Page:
Movie Review: The Lake on Clinton Road (2015)
“A trip they will never forget… Or survive.”
The Lake on Clinton Road (2015)
Director: DeShon Hardy
Cast: India Autry, Aram Bauman, Alan Bendich
Synopsis: Six young people fall afoul of a malevolent spirit while holidaying at a secluded lakeside cabin.
You want to make a movie, but have no money? Make a horror. You don’t need star names, you don’t need explosive special effects and you don’t need expensive state-of-the-art equipment, just a digital camera, a mic, a few mates and some basic make-up. Oh, yeah, you also need a half-decent script and a basic understanding of how to make a movie – although, tone honest, a lot of first-time filmmakers refuse to allow a deficiency in these two areas to deter them from following their dream.
According to a behind-the-scenes blog written by a member of the crew, the key number of people involved in the shooting of The Lake of Clinton Road totalled just nine: 3 crew members and 6 cast (IMDb credits gives a total of 19 names). To put this in perspective, the total cast and crew involved in the making of the top box office attraction at the time of writing (The Legend of Tarzan) numbered 1661 people. In fact the number of drivers working on The Legend of Tarzan outnumbered The Lake on Clinton Road’s key personnel. Hardy’s team slept in the lodge which provides the main location for the movie, and partied hard enough at the end of each day to ensure that the start time for the following day grew progressively later. It sounds like it was hard work, but fun for them. For the rest of us, it’s just hard work.
Hardy shows some glimmers of promise as a director – he knows how to frame a shot and which angles to select, and is willing to experiment with camera movement (although not always at the appropriate moment), but he would be wise to leave writing duties to someone with a grasp on such fundamentals as plot, pace and characterisation, all of which are notably absent from The Lake on Clinton Road.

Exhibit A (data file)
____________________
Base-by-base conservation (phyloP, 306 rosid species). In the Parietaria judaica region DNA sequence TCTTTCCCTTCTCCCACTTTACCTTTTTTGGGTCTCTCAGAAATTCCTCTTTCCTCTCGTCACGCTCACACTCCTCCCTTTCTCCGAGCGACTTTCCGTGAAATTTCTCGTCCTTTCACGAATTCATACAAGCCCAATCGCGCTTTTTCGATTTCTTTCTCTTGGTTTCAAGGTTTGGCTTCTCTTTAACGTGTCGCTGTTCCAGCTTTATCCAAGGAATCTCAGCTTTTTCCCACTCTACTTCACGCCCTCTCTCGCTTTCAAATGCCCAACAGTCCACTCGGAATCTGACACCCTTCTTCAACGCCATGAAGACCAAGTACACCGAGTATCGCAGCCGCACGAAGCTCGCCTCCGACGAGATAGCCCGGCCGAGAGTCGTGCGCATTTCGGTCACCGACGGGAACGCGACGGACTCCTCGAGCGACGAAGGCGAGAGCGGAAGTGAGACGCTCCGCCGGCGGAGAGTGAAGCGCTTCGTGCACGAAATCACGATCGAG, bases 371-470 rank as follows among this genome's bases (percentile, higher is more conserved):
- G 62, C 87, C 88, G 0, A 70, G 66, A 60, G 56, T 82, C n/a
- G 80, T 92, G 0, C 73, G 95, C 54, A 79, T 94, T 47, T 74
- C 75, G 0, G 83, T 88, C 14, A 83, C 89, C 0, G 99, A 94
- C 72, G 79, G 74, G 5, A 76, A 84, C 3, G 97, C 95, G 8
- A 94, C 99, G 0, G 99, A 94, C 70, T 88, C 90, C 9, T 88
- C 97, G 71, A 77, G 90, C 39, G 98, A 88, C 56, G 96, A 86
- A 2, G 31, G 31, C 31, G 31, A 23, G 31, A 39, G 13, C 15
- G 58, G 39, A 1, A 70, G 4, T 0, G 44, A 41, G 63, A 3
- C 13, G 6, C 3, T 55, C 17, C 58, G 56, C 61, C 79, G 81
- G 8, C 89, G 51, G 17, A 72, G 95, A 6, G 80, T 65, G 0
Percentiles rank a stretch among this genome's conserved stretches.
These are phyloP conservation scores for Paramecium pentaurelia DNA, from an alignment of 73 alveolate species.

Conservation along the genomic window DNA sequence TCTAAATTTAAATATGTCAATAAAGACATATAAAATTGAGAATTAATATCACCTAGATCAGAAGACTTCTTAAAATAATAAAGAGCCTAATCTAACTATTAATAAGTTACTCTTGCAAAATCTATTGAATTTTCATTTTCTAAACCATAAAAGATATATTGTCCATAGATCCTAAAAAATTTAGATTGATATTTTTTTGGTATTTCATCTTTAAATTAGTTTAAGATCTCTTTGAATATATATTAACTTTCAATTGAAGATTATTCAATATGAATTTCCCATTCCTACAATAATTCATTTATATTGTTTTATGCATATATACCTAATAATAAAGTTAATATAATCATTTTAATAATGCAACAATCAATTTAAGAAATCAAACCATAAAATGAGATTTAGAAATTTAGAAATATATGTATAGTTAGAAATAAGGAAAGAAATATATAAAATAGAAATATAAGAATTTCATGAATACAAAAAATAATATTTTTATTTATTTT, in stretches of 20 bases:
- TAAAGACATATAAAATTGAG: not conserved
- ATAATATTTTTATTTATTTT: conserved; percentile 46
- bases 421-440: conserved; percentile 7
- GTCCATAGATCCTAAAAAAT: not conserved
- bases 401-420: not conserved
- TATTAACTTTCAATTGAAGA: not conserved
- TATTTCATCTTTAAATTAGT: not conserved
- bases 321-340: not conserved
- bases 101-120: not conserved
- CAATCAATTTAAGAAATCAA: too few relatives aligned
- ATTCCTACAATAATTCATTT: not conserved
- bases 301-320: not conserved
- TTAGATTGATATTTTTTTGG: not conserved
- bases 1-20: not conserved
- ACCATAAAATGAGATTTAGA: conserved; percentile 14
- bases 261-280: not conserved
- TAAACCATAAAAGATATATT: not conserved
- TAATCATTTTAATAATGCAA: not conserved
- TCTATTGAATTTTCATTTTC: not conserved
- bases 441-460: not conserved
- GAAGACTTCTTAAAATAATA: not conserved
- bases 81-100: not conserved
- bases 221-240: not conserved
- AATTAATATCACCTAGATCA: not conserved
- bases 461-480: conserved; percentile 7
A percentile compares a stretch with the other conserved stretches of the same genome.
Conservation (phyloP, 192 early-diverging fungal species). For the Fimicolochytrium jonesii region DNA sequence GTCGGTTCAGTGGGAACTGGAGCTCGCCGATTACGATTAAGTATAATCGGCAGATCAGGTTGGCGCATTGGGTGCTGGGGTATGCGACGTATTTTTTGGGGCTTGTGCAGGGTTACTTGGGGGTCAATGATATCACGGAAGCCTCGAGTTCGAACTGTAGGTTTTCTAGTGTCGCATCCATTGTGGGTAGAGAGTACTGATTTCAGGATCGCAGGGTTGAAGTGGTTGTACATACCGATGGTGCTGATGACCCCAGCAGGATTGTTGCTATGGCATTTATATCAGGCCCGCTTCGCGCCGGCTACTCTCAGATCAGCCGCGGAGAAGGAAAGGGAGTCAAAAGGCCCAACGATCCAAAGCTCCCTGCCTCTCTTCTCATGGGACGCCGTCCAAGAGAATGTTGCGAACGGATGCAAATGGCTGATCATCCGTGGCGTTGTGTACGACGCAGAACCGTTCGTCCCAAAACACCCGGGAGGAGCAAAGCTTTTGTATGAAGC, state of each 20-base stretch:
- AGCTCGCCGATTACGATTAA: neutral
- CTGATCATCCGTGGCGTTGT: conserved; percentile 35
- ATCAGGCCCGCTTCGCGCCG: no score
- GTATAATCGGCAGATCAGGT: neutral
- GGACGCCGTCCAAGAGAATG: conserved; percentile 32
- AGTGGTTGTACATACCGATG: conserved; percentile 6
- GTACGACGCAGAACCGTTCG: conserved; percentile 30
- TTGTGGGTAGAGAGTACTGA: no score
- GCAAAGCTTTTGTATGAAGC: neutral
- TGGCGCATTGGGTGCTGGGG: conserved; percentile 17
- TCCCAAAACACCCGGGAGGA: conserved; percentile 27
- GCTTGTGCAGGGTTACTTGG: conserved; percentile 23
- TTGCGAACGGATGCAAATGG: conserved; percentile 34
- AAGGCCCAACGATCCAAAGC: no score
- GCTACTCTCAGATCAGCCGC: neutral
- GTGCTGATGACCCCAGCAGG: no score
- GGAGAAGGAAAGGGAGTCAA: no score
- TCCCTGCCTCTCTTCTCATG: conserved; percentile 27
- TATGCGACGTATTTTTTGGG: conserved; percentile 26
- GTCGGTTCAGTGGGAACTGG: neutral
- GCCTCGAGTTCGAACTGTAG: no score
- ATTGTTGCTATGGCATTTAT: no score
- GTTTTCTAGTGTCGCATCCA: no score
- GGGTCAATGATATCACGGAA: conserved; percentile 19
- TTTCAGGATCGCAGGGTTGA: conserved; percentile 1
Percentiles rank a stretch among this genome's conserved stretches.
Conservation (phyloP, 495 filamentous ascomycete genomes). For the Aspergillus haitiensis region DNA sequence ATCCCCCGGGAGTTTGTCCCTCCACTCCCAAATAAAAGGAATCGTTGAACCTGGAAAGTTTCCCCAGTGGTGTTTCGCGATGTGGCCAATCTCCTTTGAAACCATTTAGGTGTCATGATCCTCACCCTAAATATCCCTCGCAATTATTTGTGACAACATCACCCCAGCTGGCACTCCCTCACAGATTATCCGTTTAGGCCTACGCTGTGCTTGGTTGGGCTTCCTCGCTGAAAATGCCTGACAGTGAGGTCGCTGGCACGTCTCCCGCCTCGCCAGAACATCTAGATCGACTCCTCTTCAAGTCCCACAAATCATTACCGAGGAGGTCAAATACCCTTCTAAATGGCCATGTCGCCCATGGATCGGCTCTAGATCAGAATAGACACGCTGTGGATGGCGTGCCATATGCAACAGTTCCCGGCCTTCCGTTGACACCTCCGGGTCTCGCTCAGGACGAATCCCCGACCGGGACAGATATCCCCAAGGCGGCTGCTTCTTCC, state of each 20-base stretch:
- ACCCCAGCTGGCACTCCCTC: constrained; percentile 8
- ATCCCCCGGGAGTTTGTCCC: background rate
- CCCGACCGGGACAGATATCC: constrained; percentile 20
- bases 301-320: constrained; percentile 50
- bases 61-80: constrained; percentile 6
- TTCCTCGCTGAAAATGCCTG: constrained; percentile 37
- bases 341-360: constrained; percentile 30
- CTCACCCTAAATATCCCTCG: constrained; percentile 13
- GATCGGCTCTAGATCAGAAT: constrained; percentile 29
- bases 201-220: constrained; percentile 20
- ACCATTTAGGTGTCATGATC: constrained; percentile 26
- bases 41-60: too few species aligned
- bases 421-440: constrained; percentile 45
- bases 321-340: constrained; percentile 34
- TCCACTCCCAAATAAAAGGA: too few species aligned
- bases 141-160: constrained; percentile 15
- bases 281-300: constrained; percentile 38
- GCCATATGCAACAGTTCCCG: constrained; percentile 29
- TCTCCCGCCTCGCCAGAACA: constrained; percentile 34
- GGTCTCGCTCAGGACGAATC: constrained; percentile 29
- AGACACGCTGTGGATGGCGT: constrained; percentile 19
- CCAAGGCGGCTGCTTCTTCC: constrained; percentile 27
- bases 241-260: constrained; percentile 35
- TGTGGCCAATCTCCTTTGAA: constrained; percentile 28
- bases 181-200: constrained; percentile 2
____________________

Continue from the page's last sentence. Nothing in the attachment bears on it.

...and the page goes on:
What plot there is revolves around six 20-something ‘teenagers’ who, while celebrating the birthday of one of their number at a remote lakeside cabin near to the eponymous road, find that their late-night carousing invokes the wrath of the malevolent spirit of a young boy who was drowned in the lake years before. They’re familiar types: crudely drawn stereotypes with few redeeming features who bare their flesh at every opportunity and are so dull that we quickly grow impatient for the slaughter to begin. Unfortunately, Hardy’s budget doesn’t stretch to action scenes, so we’re a good half-hour into the meagre 80 minute running time (approximately one-tenth of which is comprised of a completely unrelated post-credits sequence featuring possibly the most irritating teen girls in the history of cinema) before anything remotely spooky takes place. Until then, we’re subjected to endless scenes of the kids partying, arguing or ogling one another, interrupted by an occasional moment in which a character, startled by shadowy movement out of the corner of their eye, peers anxiously around a corner or through a doorway as ominous music mounts, only for them to find there’s nothing there.
Once people do finally start falling victim to the vengeful spirit, it quickly becomes apparent that Hardy’s budget also doesn’t stretch to anything but the most meagre of effects (The Lake on Clinton Road is both literally and metaphorically bloodless), so, for the most part, people just disappear, either swallowed up by darkness or catapulted into the lake. After checking off every horror movie cliché from its list, the film falls apart in its final reel, with a rather lame attempt to link the lodge’s tragic past to one of the characters which might have had more impact had Hardy thought to offer more hints regarding the direction in which it was headed throughout the rest of the film.
Anyone with the will and determination to make a movie without any financial backing is worthy of no small measure of respect and some degree of praise simply for getting their movie made. It’s just a shame that, in Hardy’s case, his resilience and fortitude has resulted in such a poor movie. Still, at least it isn’t another found footage…
(Reviewed 13th July 2016)